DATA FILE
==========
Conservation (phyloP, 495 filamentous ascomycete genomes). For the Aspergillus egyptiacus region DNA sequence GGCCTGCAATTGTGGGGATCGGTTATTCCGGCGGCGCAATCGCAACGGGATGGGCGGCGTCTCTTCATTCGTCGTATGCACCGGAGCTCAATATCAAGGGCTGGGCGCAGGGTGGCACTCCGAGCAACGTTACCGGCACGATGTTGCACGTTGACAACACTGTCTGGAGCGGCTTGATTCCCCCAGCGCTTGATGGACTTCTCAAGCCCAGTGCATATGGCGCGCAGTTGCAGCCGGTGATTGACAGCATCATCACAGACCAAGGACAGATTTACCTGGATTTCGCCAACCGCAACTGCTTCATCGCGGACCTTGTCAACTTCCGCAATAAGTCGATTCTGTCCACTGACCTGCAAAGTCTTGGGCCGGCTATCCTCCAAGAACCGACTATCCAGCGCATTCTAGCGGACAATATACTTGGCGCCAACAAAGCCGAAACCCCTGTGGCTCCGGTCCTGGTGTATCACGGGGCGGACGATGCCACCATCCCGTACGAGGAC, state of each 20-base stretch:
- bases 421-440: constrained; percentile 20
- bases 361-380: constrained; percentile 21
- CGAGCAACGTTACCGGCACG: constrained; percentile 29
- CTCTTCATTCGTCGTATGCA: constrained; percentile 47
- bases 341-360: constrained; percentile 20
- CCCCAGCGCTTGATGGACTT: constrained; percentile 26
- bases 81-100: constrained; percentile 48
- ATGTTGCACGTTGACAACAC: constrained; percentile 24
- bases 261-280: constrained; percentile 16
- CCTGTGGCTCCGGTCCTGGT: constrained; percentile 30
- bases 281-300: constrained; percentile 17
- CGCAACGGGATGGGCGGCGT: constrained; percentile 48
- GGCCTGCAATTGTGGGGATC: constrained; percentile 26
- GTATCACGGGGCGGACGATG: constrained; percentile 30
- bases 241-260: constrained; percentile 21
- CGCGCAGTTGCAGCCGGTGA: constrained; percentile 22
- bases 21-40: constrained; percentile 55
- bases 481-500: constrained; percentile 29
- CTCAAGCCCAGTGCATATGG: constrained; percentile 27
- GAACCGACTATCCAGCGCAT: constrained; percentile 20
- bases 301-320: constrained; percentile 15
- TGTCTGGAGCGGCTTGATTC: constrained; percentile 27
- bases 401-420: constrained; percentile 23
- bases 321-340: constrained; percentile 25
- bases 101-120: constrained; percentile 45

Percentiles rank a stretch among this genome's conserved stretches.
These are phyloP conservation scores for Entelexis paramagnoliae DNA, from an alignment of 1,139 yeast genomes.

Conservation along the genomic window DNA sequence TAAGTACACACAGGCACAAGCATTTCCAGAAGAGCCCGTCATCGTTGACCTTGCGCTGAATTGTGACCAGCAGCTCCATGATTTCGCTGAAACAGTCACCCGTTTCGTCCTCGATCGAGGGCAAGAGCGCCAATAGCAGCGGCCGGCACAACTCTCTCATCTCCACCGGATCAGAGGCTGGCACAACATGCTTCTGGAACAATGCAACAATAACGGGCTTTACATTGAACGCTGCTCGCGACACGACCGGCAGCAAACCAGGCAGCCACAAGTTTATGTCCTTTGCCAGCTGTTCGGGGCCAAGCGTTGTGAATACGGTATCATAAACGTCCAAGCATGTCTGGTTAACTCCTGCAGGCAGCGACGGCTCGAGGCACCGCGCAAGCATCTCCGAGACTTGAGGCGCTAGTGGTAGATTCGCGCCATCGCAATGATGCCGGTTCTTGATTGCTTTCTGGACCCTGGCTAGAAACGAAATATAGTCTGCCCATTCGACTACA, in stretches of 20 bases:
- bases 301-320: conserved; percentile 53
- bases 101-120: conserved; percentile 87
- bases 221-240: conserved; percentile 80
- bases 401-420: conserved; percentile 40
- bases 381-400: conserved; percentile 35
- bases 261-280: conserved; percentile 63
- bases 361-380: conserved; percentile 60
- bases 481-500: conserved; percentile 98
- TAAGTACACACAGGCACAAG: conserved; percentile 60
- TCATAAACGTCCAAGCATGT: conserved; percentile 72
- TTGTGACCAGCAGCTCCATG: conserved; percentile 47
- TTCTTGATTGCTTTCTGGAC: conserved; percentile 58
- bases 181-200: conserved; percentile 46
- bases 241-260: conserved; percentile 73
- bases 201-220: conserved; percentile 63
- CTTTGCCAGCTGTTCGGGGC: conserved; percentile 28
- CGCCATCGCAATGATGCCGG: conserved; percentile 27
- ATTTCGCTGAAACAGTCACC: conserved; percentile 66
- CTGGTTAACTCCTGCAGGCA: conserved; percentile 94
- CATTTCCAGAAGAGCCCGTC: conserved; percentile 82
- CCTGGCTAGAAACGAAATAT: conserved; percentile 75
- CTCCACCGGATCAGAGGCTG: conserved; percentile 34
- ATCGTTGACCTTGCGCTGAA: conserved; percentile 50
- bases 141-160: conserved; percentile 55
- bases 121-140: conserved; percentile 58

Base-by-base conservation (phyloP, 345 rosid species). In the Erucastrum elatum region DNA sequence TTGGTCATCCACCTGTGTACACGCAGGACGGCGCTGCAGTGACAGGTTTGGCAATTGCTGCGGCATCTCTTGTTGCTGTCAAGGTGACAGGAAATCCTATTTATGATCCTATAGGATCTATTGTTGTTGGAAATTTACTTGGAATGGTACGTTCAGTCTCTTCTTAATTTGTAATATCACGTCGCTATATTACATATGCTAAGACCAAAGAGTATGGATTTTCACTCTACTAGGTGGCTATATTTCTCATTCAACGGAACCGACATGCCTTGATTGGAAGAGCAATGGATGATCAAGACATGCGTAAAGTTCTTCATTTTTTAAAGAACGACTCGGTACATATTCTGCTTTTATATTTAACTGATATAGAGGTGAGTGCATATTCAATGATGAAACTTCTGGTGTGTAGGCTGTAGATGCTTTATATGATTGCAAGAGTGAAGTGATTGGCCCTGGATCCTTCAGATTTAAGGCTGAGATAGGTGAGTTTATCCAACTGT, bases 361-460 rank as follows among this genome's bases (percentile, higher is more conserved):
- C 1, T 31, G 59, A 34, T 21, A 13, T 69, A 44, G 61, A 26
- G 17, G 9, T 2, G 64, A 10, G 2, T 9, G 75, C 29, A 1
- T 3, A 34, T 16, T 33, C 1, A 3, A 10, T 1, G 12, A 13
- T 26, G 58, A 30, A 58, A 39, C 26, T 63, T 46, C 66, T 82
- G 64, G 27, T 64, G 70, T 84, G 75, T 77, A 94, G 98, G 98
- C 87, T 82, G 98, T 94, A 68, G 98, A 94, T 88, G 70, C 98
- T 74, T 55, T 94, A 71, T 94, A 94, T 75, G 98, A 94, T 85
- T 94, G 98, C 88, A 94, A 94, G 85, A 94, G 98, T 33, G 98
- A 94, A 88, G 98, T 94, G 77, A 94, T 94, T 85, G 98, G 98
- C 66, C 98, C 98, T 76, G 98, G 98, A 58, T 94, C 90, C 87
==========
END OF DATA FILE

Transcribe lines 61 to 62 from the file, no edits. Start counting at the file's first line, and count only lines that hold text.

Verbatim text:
- C 87, T 82, G 98, T 94, A 68, G 98, A 94, T 88, G 70, C 98
- T 74, T 55, T 94, A 71, T 94, A 94, T 75, G 98, A 94, T 85